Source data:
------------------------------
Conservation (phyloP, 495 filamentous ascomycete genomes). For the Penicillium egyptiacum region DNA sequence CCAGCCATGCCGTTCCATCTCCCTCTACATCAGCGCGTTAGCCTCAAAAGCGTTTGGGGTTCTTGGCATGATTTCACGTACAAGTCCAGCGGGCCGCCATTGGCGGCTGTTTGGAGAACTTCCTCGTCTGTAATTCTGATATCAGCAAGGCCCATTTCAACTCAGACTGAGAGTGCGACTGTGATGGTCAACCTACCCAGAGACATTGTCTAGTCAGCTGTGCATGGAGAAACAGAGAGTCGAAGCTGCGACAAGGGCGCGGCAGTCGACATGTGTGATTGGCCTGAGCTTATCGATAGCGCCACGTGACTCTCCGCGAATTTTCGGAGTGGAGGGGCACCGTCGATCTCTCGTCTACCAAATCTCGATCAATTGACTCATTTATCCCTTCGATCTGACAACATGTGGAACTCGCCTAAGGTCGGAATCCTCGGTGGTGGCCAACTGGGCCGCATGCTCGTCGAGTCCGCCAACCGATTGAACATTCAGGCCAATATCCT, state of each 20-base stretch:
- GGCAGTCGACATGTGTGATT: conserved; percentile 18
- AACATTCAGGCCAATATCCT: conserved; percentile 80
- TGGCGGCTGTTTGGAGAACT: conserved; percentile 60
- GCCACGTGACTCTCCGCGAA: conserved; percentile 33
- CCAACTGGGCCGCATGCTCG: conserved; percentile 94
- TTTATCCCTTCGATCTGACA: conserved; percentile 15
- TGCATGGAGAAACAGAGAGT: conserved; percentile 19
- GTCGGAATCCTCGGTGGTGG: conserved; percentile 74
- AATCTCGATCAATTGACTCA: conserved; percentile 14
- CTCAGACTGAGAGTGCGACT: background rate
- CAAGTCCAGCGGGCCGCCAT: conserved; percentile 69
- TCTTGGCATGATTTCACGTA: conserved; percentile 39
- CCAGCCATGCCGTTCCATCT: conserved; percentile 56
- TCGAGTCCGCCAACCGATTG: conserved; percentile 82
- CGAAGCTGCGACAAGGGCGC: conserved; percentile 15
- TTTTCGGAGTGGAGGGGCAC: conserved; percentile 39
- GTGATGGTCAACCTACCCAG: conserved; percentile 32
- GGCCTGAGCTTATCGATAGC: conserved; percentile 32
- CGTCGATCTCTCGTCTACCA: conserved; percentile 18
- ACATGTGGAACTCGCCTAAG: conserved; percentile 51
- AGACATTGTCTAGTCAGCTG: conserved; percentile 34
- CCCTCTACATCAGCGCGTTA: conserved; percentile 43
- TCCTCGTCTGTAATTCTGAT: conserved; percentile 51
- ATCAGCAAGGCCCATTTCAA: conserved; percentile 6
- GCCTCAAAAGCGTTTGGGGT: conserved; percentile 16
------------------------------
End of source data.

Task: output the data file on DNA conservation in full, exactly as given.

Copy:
Conservation (phyloP, 495 filamentous ascomycete genomes). For the Penicillium egyptiacum region DNA sequence CCAGCCATGCCGTTCCATCTCCCTCTACATCAGCGCGTTAGCCTCAAAAGCGTTTGGGGTTCTTGGCATGATTTCACGTACAAGTCCAGCGGGCCGCCATTGGCGGCTGTTTGGAGAACTTCCTCGTCTGTAATTCTGATATCAGCAAGGCCCATTTCAACTCAGACTGAGAGTGCGACTGTGATGGTCAACCTACCCAGAGACATTGTCTAGTCAGCTGTGCATGGAGAAACAGAGAGTCGAAGCTGCGACAAGGGCGCGGCAGTCGACATGTGTGATTGGCCTGAGCTTATCGATAGCGCCACGTGACTCTCCGCGAATTTTCGGAGTGGAGGGGCACCGTCGATCTCTCGTCTACCAAATCTCGATCAATTGACTCATTTATCCCTTCGATCTGACAACATGTGGAACTCGCCTAAGGTCGGAATCCTCGGTGGTGGCCAACTGGGCCGCATGCTCGTCGAGTCCGCCAACCGATTGAACATTCAGGCCAATATCCT, state of each 20-base stretch:
- GGCAGTCGACATGTGTGATT: conserved; percentile 18
- AACATTCAGGCCAATATCCT: conserved; percentile 80
- TGGCGGCTGTTTGGAGAACT: conserved; percentile 60
- GCCACGTGACTCTCCGCGAA: conserved; percentile 33
- CCAACTGGGCCGCATGCTCG: conserved; percentile 94
- TTTATCCCTTCGATCTGACA: conserved; percentile 15
- TGCATGGAGAAACAGAGAGT: conserved; percentile 19
- GTCGGAATCCTCGGTGGTGG: conserved; percentile 74
- AATCTCGATCAATTGACTCA: conserved; percentile 14
- CTCAGACTGAGAGTGCGACT: background rate
- CAAGTCCAGCGGGCCGCCAT: conserved; percentile 69
- TCTTGGCATGATTTCACGTA: conserved; percentile 39
- CCAGCCATGCCGTTCCATCT: conserved; percentile 56
- TCGAGTCCGCCAACCGATTG: conserved; percentile 82
- CGAAGCTGCGACAAGGGCGC: conserved; percentile 15
- TTTTCGGAGTGGAGGGGCAC: conserved; percentile 39
- GTGATGGTCAACCTACCCAG: conserved; percentile 32
- GGCCTGAGCTTATCGATAGC: conserved; percentile 32
- CGTCGATCTCTCGTCTACCA: conserved; percentile 18
- ACATGTGGAACTCGCCTAAG: conserved; percentile 51
- AGACATTGTCTAGTCAGCTG: conserved; percentile 34
- CCCTCTACATCAGCGCGTTA: conserved; percentile 43
- TCCTCGTCTGTAATTCTGAT: conserved; percentile 51
- ATCAGCAAGGCCCATTTCAA: conserved; percentile 6
- GCCTCAAAAGCGTTTGGGGT: conserved; percentile 16